“We’ve had problems with constituents getting prompt pay from KanCare,” Tyson said. “So the bill itself is good.”

The Senate-amended bill allows the state to limit the power of the Affordable Care Act, or Obamacare.

“The amendment was to restrict Obamacare in Kansas,” Tyson said.

Expanding Medicaid in Kansas would be costly, and the state would need to pay at least some part of it, Tyson said. The senator didn’t know the exact amount or how much the federal government would be willing to pay for the expansion, she said, although she is looking into the matter.

Many people with whom Rockers works have not been able to find health insurance because they either don’t have enough income to pay for health insurance, or because they don’t have the medical problems that the state demands before it will help with Medicaid, she said.

The Senate’s decision to deny expansion of Medicaid pushes the problem to the county level, Rockers said, which in turn is pushed to another lower level until it reaches the community trying to sustain itself. Rockers said it’s only a matter of pushing the problem off to someone else until everyone decides something should have been done.

“I think we should have expanded Medicaid. I think as a state we should have expanded it,” Rockers said. “We have too many people in need and we need to do all we can to take care of those who we can. It’s a needed service and we should be doing it.”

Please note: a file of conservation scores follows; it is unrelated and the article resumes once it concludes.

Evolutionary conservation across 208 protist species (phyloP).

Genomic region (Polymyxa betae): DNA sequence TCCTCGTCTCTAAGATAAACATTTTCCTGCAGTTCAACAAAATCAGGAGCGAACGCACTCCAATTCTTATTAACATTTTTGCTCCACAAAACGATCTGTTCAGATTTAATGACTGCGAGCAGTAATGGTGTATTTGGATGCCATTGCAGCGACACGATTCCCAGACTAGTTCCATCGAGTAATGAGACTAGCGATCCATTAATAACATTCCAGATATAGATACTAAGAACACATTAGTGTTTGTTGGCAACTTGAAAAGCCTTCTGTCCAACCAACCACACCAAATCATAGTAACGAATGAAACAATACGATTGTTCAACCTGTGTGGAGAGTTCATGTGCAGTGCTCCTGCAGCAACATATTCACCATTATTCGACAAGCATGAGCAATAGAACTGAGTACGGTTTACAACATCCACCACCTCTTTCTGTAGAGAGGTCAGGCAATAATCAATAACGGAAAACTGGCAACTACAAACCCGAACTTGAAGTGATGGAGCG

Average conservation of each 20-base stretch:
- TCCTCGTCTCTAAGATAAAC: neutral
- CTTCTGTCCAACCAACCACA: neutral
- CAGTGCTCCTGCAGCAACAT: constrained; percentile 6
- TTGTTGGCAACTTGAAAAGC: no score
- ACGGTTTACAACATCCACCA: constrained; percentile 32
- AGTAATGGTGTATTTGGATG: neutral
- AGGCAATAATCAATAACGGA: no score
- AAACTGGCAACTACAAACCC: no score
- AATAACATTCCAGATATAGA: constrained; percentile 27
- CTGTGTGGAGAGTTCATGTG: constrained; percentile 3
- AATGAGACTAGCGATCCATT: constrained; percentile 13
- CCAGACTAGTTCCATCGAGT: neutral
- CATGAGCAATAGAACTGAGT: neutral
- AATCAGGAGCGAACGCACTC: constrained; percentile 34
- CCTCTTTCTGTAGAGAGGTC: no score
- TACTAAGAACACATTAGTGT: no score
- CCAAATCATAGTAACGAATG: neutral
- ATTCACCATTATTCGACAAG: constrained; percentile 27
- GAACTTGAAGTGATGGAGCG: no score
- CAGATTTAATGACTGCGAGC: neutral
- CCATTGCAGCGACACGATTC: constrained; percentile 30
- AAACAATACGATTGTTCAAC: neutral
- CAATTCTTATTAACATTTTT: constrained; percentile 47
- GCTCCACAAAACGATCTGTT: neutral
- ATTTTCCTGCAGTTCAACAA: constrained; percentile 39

While state legislators are working to limit Medicaid’s reach in the state, the Kansas Department for Aging and Disability Services announced Wednesday the expansion of the Program for All-Inclusive Care for the Elderly (PACE) from serving eight counties to 59, and will begin serving northeast counties in 2015, including Anderson, Coffey, Franklin, Johnson, Linn and Miami counties, which will be provided by Via Christi.

Until Wednesday, the Kansas PACE program was available only to consumers in Sedgwick, Shawnee, Douglas, Jackson, Jefferson, Osage, Pottawatomie and Wabaunsee counties, serving about 377 consumers. Thirty-one states have PACE programs, with more than 25,000 participants in 103 PACE programs nationwide, according to the release.

Shawn Sullivan, Kansas Department for Aging and Disability Services secretary, said the expansion of a program provides community-based services and care to the elderly as an alternative to traditional Medicare and Medicaid services, including primary medical care, hospital care, medical specialty services and prescription drugs, among other services.

“PACE will offer eligible individuals in our expansion counties an alternative that allows them to stay in their homes and communities,” Sullivan said. “PACE has shown it can enhance the quality of life and independence for older Kansans, maximizing the dignity of and respect for older adults while preserving and supporting their families.”